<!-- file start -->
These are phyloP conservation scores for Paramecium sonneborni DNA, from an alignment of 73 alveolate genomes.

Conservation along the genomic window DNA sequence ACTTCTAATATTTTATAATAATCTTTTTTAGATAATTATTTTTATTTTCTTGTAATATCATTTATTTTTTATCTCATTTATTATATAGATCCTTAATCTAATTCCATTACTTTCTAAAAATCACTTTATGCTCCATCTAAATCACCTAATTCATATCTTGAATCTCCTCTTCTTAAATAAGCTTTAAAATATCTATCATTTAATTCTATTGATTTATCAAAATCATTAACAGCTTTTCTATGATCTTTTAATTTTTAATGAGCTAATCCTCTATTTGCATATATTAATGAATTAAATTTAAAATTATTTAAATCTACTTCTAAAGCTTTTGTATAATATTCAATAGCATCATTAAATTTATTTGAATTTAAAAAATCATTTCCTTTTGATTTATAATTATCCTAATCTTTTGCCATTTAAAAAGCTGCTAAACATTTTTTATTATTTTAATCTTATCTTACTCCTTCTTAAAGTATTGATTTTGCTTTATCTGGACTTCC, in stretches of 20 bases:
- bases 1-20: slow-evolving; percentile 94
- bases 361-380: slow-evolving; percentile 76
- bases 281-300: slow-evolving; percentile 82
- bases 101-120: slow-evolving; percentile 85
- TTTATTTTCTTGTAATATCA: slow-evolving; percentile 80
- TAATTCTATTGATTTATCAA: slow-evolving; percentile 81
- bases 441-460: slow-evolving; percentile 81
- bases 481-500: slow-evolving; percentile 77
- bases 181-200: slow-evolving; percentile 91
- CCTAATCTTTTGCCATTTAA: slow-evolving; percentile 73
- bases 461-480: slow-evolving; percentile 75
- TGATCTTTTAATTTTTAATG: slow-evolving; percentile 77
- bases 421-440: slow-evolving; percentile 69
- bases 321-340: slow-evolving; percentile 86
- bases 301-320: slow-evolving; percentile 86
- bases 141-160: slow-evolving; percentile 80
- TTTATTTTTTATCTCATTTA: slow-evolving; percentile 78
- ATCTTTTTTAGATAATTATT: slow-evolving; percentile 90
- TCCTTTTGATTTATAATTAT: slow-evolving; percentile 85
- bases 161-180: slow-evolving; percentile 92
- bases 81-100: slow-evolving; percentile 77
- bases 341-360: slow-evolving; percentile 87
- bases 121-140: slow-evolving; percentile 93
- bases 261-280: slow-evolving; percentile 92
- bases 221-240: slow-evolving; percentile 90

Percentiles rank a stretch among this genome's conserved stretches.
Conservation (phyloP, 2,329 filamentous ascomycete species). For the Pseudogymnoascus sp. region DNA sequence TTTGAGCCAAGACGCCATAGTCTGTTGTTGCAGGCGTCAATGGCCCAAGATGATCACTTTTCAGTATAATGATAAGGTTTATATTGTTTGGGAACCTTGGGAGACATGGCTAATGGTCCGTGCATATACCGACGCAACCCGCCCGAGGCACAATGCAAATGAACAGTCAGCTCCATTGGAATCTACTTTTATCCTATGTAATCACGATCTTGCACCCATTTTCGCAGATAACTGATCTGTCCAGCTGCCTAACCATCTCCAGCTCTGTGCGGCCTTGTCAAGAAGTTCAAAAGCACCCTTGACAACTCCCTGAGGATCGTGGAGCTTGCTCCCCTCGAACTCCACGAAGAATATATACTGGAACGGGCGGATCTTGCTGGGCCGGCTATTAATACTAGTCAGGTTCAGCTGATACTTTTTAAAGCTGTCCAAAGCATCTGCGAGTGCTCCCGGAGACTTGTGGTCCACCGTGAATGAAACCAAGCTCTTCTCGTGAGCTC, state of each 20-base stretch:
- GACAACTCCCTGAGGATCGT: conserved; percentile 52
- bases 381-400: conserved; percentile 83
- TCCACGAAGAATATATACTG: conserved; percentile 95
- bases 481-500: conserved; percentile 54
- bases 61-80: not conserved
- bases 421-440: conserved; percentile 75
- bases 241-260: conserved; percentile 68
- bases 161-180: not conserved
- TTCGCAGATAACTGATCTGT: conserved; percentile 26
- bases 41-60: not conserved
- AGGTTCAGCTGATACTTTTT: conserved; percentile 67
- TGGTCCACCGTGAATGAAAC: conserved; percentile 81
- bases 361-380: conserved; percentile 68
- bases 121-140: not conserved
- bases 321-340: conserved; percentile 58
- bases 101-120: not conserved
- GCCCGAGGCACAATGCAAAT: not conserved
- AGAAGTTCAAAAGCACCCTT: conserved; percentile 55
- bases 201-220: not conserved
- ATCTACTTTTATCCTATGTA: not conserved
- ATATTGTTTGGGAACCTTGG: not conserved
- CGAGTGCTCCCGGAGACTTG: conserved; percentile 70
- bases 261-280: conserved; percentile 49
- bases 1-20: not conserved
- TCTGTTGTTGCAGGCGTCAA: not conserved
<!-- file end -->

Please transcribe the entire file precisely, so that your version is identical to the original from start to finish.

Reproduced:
These are phyloP conservation scores for Paramecium sonneborni DNA, from an alignment of 73 alveolate genomes.

Conservation along the genomic window DNA sequence ACTTCTAATATTTTATAATAATCTTTTTTAGATAATTATTTTTATTTTCTTGTAATATCATTTATTTTTTATCTCATTTATTATATAGATCCTTAATCTAATTCCATTACTTTCTAAAAATCACTTTATGCTCCATCTAAATCACCTAATTCATATCTTGAATCTCCTCTTCTTAAATAAGCTTTAAAATATCTATCATTTAATTCTATTGATTTATCAAAATCATTAACAGCTTTTCTATGATCTTTTAATTTTTAATGAGCTAATCCTCTATTTGCATATATTAATGAATTAAATTTAAAATTATTTAAATCTACTTCTAAAGCTTTTGTATAATATTCAATAGCATCATTAAATTTATTTGAATTTAAAAAATCATTTCCTTTTGATTTATAATTATCCTAATCTTTTGCCATTTAAAAAGCTGCTAAACATTTTTTATTATTTTAATCTTATCTTACTCCTTCTTAAAGTATTGATTTTGCTTTATCTGGACTTCC, in stretches of 20 bases:
- bases 1-20: slow-evolving; percentile 94
- bases 361-380: slow-evolving; percentile 76
- bases 281-300: slow-evolving; percentile 82
- bases 101-120: slow-evolving; percentile 85
- TTTATTTTCTTGTAATATCA: slow-evolving; percentile 80
- TAATTCTATTGATTTATCAA: slow-evolving; percentile 81
- bases 441-460: slow-evolving; percentile 81
- bases 481-500: slow-evolving; percentile 77
- bases 181-200: slow-evolving; percentile 91
- CCTAATCTTTTGCCATTTAA: slow-evolving; percentile 73
- bases 461-480: slow-evolving; percentile 75
- TGATCTTTTAATTTTTAATG: slow-evolving; percentile 77
- bases 421-440: slow-evolving; percentile 69
- bases 321-340: slow-evolving; percentile 86
- bases 301-320: slow-evolving; percentile 86
- bases 141-160: slow-evolving; percentile 80
- TTTATTTTTTATCTCATTTA: slow-evolving; percentile 78
- ATCTTTTTTAGATAATTATT: slow-evolving; percentile 90
- TCCTTTTGATTTATAATTAT: slow-evolving; percentile 85
- bases 161-180: slow-evolving; percentile 92
- bases 81-100: slow-evolving; percentile 77
- bases 341-360: slow-evolving; percentile 87
- bases 121-140: slow-evolving; percentile 93
- bases 261-280: slow-evolving; percentile 92
- bases 221-240: slow-evolving; percentile 90

Percentiles rank a stretch among this genome's conserved stretches.
Conservation (phyloP, 2,329 filamentous ascomycete species). For the Pseudogymnoascus sp. region DNA sequence TTTGAGCCAAGACGCCATAGTCTGTTGTTGCAGGCGTCAATGGCCCAAGATGATCACTTTTCAGTATAATGATAAGGTTTATATTGTTTGGGAACCTTGGGAGACATGGCTAATGGTCCGTGCATATACCGACGCAACCCGCCCGAGGCACAATGCAAATGAACAGTCAGCTCCATTGGAATCTACTTTTATCCTATGTAATCACGATCTTGCACCCATTTTCGCAGATAACTGATCTGTCCAGCTGCCTAACCATCTCCAGCTCTGTGCGGCCTTGTCAAGAAGTTCAAAAGCACCCTTGACAACTCCCTGAGGATCGTGGAGCTTGCTCCCCTCGAACTCCACGAAGAATATATACTGGAACGGGCGGATCTTGCTGGGCCGGCTATTAATACTAGTCAGGTTCAGCTGATACTTTTTAAAGCTGTCCAAAGCATCTGCGAGTGCTCCCGGAGACTTGTGGTCCACCGTGAATGAAACCAAGCTCTTCTCGTGAGCTC, state of each 20-base stretch:
- GACAACTCCCTGAGGATCGT: conserved; percentile 52
- bases 381-400: conserved; percentile 83
- TCCACGAAGAATATATACTG: conserved; percentile 95
- bases 481-500: conserved; percentile 54
- bases 61-80: not conserved
- bases 421-440: conserved; percentile 75
- bases 241-260: conserved; percentile 68
- bases 161-180: not conserved
- TTCGCAGATAACTGATCTGT: conserved; percentile 26
- bases 41-60: not conserved
- AGGTTCAGCTGATACTTTTT: conserved; percentile 67
- TGGTCCACCGTGAATGAAAC: conserved; percentile 81
- bases 361-380: conserved; percentile 68
- bases 121-140: not conserved
- bases 321-340: conserved; percentile 58
- bases 101-120: not conserved
- GCCCGAGGCACAATGCAAAT: not conserved
- AGAAGTTCAAAAGCACCCTT: conserved; percentile 55
- bases 201-220: not conserved
- ATCTACTTTTATCCTATGTA: not conserved
- ATATTGTTTGGGAACCTTGG: not conserved
- CGAGTGCTCCCGGAGACTTG: conserved; percentile 70
- bases 261-280: conserved; percentile 49
- bases 1-20: not conserved
- TCTGTTGTTGCAGGCGTCAA: not conserved